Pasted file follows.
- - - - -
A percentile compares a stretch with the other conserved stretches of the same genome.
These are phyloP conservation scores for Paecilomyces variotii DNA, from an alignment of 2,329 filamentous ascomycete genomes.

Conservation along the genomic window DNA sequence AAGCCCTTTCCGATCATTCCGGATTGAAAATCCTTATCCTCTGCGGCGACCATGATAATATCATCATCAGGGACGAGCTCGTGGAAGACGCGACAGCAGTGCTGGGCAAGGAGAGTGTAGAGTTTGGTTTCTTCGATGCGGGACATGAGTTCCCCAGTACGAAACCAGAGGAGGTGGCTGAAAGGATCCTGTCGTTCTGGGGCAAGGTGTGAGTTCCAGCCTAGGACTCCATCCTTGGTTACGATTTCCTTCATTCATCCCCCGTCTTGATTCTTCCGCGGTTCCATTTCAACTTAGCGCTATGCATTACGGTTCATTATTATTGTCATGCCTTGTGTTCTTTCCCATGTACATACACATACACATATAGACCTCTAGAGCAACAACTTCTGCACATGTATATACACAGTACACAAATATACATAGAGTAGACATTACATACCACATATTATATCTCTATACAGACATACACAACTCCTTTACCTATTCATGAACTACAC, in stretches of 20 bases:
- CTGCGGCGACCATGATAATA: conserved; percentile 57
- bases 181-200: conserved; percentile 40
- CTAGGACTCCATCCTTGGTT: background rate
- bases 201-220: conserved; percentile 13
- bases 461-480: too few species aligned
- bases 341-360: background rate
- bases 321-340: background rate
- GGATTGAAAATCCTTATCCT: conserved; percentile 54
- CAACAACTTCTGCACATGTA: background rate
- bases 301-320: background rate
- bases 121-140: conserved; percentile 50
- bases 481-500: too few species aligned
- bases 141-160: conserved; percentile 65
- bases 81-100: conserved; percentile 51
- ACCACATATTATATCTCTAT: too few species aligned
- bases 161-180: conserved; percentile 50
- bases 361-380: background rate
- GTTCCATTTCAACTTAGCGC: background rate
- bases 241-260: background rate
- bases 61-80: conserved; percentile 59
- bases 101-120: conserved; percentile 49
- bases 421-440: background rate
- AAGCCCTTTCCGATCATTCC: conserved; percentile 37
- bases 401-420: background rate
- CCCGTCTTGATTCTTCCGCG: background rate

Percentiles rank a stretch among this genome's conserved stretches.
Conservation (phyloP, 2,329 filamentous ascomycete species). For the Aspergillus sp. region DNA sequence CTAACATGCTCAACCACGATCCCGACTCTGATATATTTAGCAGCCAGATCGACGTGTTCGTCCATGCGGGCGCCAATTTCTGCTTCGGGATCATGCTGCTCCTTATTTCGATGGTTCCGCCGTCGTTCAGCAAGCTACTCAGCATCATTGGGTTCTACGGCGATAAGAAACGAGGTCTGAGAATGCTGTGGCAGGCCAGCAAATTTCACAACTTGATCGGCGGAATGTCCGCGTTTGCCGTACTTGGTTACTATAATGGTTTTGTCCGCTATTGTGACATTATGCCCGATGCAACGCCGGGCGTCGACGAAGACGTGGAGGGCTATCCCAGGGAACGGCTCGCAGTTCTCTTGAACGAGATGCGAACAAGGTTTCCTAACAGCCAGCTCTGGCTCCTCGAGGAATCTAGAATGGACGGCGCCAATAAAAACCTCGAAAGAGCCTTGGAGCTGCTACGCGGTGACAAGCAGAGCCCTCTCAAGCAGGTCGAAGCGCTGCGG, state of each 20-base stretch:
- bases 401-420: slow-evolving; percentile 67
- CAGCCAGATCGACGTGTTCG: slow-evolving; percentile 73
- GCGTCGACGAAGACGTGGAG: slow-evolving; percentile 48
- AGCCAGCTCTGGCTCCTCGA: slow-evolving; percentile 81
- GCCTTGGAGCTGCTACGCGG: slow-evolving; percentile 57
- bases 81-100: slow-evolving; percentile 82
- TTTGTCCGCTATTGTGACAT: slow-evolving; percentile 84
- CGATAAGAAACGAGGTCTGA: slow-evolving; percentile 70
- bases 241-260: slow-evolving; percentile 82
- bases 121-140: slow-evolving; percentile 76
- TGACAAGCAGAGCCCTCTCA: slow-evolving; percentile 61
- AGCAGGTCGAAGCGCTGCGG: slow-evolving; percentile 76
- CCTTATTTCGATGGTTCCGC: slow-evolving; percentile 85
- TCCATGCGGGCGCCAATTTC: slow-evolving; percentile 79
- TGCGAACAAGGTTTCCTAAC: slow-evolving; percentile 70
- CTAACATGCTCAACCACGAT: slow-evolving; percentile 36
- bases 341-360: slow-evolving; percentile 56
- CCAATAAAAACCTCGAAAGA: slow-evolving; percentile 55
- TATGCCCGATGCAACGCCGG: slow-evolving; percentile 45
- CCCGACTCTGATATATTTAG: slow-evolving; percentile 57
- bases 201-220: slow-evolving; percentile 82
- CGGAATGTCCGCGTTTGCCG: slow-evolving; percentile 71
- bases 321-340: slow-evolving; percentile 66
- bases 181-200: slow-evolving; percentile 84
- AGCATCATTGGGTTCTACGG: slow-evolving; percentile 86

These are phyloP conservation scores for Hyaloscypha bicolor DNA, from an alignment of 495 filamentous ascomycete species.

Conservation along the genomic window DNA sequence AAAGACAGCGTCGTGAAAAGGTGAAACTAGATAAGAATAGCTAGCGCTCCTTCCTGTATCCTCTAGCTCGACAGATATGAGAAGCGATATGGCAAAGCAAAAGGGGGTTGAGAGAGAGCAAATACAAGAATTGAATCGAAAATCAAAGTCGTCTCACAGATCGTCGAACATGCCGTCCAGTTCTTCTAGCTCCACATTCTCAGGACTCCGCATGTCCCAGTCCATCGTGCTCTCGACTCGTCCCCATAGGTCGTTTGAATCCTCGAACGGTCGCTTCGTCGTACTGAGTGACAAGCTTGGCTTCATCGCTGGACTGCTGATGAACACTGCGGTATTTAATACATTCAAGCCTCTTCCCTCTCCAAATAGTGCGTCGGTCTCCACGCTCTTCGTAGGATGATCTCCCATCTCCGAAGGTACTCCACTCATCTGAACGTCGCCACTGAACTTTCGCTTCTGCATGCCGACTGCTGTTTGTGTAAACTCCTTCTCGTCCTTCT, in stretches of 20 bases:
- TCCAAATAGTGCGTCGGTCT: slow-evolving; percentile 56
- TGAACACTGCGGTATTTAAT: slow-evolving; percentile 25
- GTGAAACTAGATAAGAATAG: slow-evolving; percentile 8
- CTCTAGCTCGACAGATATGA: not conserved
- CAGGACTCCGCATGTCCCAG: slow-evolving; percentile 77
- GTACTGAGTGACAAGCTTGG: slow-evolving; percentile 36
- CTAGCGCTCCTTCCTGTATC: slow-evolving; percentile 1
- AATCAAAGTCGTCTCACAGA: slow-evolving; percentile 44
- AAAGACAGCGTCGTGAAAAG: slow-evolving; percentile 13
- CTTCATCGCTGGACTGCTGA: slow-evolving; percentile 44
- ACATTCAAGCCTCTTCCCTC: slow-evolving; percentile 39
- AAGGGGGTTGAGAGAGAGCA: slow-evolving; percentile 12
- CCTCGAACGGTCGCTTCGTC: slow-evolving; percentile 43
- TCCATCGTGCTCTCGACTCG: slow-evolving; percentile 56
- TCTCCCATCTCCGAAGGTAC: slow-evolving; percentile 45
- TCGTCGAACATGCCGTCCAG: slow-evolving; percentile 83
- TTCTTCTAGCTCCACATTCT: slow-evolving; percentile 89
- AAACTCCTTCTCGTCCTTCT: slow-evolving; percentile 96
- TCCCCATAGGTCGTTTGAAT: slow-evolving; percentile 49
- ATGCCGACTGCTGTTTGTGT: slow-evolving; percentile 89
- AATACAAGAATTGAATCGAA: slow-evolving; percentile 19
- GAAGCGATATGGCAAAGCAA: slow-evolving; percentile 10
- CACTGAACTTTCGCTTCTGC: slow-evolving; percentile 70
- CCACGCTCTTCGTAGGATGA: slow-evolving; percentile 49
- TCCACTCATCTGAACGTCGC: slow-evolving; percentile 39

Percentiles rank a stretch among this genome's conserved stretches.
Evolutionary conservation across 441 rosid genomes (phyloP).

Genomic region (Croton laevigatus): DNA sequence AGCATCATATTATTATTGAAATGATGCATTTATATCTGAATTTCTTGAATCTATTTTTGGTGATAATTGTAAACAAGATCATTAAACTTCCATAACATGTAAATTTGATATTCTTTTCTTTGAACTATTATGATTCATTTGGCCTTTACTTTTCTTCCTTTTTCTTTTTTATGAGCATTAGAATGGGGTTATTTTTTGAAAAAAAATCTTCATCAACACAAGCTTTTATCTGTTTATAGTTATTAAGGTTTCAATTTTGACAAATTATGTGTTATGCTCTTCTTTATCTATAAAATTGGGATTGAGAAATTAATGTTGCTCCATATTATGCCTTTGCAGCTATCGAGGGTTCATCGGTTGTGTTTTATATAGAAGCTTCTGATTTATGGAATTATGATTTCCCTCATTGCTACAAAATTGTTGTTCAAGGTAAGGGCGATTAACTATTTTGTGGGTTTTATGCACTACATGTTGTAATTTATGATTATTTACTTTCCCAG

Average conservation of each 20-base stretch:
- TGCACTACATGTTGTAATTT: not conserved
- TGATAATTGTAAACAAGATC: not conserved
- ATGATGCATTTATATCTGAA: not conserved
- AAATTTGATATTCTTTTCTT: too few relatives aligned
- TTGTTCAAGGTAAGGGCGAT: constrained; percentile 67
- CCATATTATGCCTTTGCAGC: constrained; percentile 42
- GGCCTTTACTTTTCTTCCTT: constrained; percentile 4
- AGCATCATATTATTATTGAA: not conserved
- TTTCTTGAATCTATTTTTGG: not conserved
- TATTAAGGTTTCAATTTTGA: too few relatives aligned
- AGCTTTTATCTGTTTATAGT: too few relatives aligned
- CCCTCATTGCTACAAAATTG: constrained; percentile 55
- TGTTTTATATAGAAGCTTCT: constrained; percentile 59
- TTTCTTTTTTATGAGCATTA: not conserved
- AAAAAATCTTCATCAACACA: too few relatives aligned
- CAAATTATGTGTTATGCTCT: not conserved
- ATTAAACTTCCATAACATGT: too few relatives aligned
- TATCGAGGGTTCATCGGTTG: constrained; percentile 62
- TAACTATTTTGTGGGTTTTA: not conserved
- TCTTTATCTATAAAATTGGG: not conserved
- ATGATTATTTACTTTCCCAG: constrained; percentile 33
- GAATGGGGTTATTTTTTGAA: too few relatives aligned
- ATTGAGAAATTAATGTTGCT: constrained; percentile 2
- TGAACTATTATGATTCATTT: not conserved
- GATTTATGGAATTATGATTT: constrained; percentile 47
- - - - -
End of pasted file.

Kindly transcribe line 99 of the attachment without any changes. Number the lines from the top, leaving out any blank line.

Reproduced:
- TGTTTTATATAGAAGCTTCT: constrained; percentile 59